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Drug Abuse and Addiction:
Understanding the Signs, Symptoms, and Effects
Drugs are chemicals that have a profound impact on the neurochemical balance in the brain which directly affects how you feel and act. People who are suffering emotionally use drugs, not so much for the rush, but to escape from their problems. They are trying to self-medicate themselves out of loneliness, low self-esteem, unhappy relationships, or stress. This is a pattern that too often leads to drug abuse and addiction.
Find out how to recognize the signs and symptoms of drug abuse or addiction in yourself or someone you care about. When these problems are faced and thoughtfully addressed, there is hope for overcoming drug abuse and addiction.
Drug abuse: prescription drugs and street drugs
What happens when you take drugs?
Drug abuse or substance abuse, involves the repeated and excessive use of prescription or street drugs. In one way or another, almost all drugs over stimulate the pleasure center of the brain, flooding it with the neurotransmitter dopamine which produces euphoria. That heightened sense of pleasure can be so compelling that the brain wants that feeling back, again and again.
These drugs cause increased energy, rapid heart rate and elevated blood pressure, but they also produce racing thoughts and make you feel overly-stimulated. Continued use causes rapid breathing, irritability, impulsiveness, aggression, nervousness, insomnia, weight loss, tolerance, addiction, and possible heart failure. These drugs also cause an impairment in cognitive functioning which negatively affects memory and impacts the ability to learn.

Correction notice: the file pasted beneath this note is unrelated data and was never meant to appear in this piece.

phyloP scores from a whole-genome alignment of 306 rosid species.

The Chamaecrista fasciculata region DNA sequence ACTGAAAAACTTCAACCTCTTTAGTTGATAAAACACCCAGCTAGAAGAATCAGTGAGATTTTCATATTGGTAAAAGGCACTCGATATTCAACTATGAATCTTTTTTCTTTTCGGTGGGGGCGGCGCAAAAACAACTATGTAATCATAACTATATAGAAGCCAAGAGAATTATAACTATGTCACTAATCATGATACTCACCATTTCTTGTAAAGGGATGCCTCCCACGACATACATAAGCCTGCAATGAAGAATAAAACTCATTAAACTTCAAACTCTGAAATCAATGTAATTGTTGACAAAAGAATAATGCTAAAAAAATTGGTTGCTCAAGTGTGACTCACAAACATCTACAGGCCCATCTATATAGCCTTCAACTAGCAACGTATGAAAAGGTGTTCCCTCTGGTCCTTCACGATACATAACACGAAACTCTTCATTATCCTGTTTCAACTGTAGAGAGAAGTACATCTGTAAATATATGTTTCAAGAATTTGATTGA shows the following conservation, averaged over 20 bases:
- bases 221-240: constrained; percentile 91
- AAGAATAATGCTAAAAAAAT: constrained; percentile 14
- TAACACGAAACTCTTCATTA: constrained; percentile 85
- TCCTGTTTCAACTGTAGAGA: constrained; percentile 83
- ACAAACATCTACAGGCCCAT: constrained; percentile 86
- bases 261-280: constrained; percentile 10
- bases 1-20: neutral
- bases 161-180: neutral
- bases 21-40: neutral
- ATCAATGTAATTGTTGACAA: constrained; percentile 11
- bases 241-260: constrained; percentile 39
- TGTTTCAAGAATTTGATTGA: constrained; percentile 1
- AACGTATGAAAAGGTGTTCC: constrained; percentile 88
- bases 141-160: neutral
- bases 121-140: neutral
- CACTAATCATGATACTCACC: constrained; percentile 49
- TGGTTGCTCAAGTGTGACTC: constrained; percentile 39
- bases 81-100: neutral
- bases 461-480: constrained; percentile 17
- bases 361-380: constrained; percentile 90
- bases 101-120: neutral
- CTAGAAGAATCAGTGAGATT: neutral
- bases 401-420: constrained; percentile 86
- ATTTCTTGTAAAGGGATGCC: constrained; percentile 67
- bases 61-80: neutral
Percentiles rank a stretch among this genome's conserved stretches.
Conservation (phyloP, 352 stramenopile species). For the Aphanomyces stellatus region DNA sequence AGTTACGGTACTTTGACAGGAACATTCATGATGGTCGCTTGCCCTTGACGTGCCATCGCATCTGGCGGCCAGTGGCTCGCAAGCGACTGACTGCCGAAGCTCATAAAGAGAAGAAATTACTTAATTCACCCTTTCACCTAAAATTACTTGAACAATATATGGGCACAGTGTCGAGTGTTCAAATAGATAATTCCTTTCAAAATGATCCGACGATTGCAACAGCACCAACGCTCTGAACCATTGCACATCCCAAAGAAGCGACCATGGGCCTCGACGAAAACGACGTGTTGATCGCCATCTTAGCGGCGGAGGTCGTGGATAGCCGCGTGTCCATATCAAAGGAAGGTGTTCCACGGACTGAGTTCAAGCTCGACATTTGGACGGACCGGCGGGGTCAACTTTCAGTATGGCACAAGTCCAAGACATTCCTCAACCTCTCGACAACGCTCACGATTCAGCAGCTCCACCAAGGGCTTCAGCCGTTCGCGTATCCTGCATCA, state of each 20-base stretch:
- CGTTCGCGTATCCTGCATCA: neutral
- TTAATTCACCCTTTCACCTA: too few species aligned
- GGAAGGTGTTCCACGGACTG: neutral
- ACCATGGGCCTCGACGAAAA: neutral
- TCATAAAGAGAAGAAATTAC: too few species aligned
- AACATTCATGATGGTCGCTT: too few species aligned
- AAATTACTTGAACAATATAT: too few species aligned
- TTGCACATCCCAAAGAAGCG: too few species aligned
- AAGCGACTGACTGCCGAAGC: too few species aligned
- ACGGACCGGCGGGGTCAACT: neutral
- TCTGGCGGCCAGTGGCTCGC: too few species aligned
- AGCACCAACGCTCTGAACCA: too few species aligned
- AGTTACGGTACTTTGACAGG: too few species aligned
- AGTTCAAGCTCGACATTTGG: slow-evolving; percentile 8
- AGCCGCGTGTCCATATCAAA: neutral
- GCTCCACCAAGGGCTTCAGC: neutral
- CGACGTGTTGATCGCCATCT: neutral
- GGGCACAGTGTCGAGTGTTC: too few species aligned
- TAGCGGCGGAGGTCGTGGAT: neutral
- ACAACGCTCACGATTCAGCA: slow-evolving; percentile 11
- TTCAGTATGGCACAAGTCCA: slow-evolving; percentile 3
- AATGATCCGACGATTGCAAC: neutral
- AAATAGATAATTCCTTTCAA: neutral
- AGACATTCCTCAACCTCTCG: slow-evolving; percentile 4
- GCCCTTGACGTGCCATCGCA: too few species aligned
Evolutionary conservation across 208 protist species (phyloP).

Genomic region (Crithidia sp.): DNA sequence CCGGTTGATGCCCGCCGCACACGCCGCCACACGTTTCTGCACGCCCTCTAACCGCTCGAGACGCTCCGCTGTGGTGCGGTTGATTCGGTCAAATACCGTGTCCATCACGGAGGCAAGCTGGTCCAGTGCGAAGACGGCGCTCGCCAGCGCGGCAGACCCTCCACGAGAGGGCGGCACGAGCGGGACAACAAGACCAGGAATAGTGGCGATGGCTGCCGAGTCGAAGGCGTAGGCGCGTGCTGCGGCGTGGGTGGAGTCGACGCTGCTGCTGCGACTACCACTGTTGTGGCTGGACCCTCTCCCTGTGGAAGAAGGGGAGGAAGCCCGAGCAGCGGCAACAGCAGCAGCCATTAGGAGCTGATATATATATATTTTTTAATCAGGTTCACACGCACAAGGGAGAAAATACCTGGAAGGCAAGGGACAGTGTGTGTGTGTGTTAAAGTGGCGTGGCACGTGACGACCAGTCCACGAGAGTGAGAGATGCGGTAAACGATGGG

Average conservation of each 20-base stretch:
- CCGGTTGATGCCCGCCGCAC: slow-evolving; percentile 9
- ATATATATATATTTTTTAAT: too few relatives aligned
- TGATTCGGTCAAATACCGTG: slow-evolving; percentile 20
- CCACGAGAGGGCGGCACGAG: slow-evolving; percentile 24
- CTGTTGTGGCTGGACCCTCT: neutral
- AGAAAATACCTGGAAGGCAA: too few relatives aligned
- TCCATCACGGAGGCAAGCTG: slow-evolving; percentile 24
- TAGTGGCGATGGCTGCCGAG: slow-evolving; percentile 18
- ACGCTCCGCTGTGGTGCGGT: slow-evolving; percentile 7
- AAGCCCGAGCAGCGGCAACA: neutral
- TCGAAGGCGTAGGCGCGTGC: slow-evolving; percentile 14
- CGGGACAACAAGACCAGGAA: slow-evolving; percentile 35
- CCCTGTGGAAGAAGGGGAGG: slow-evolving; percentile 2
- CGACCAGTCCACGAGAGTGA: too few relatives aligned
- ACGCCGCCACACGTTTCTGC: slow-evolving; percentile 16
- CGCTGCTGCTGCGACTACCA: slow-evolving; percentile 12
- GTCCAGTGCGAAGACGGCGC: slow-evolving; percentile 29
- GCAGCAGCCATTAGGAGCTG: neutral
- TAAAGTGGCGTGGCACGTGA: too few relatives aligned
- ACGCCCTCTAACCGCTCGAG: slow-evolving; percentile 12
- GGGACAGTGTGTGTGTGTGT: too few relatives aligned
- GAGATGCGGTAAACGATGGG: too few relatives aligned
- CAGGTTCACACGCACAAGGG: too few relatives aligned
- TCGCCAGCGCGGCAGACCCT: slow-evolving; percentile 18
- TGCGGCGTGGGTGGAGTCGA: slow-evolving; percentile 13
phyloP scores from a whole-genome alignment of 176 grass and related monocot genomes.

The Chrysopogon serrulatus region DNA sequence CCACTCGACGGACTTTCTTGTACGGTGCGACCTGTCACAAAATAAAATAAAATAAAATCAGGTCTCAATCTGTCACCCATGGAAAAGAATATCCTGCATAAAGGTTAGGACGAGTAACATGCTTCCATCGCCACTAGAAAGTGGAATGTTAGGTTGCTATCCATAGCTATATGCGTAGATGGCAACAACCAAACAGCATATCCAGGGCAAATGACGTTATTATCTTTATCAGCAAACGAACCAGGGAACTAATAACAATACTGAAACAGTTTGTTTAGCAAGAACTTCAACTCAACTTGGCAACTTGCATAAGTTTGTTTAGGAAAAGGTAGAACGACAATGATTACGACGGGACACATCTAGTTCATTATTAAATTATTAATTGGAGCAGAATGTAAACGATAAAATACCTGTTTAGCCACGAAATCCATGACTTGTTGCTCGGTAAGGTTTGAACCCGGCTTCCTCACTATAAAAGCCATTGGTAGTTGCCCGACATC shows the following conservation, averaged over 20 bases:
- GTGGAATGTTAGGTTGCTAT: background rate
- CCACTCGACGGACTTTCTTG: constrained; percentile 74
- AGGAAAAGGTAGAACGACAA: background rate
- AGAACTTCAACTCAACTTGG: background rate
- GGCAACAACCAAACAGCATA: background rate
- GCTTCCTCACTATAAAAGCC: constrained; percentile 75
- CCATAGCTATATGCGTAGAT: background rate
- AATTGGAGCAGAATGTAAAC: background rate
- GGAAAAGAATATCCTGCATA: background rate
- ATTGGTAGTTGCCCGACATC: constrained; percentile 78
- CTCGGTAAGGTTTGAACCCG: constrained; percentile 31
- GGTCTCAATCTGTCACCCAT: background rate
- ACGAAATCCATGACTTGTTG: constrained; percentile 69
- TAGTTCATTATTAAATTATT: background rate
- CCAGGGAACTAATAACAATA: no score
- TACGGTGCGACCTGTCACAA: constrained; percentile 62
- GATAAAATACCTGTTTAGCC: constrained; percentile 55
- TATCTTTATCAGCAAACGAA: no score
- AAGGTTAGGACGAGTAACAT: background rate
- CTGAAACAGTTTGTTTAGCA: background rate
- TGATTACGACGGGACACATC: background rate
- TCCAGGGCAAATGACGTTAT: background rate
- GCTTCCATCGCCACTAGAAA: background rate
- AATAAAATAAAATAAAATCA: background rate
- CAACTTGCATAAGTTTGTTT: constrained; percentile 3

Signs and symptoms of Drug Abuse
Health and behavior
* Continuing to use drugs even though you have health problems that are affected or caused by your drug use
* Irritability, anger, hostility, fatigue, agitation, anxiety, depression, psychosis (seeing or hearing things that are not there), lack of coordination, difficulty concentrating
Financial and legal issues
* Paying bills late, collection agencies calling, inability to keep track of your money
* Being arrested, doing things that you would normally not do, such as stealing to obtain drugs
Employment or school
* Continuing to use drugs even though you realize your job or education is in jeopardy
* Missing work or school, or going in late due to drug use
Family and friends
* Feeling annoyed when other people comment on, or criticize your use of drugs
* Feeling remorse or guilt after using drugs
* Associating with questionable acquaintances or frequenting out of the ordinary locations to purchase or use drugs
* Scheduling your day around using drugs
* Focusing recreational activities around obtaining drugs, using drugs, or recovering from drug use
* Using drugs when alone
Effects on society
Drug abuse and addiction have a devastating impact on society costing billions of dollars each year. Heroin use alone is responsible for the epidemic number of new cases of HIV/AIDS, Hepatitis, and drug addicted infants born each year. Drug abuse is responsible for decreased job productivity and attendance, increased healthcare costs, and an escalation of domestic violence and violent crimes.
Commonly Abused drugs
The drugs listed below are commonly abused, and affect the brain and physiology in different ways. Check out information provided by The National Institute on Drug Abuse (NIDA) which offers a chart of commonly abused drugs and identifies how they affect you and what the long-term health risks are.
* Ritalin (one of several medications for ADHD)
* Vicodin and Oxycontin (painkillers)
* Valium and Xanax (tranquilizers)
* Marijuana and Hashish
Hallucinogens and Psilocybin
* LSD and PCP
* Magic Mushrooms
* Aerosols, Nitrous oxide, Nitrites (poppers)
Drugs for increasing muscle mass
* Anabolic steroid
I have a problem – what do I do now?
Treatment Options for Drug Abuse and Addictions
Learn more about drug treatment programs, including rehab and peer support groups. With new ways of coping with life’s problems, without the use of drugs, the tight grip of addiction will begin to loosen its hold. Recovery is possible with the right medical help and social support.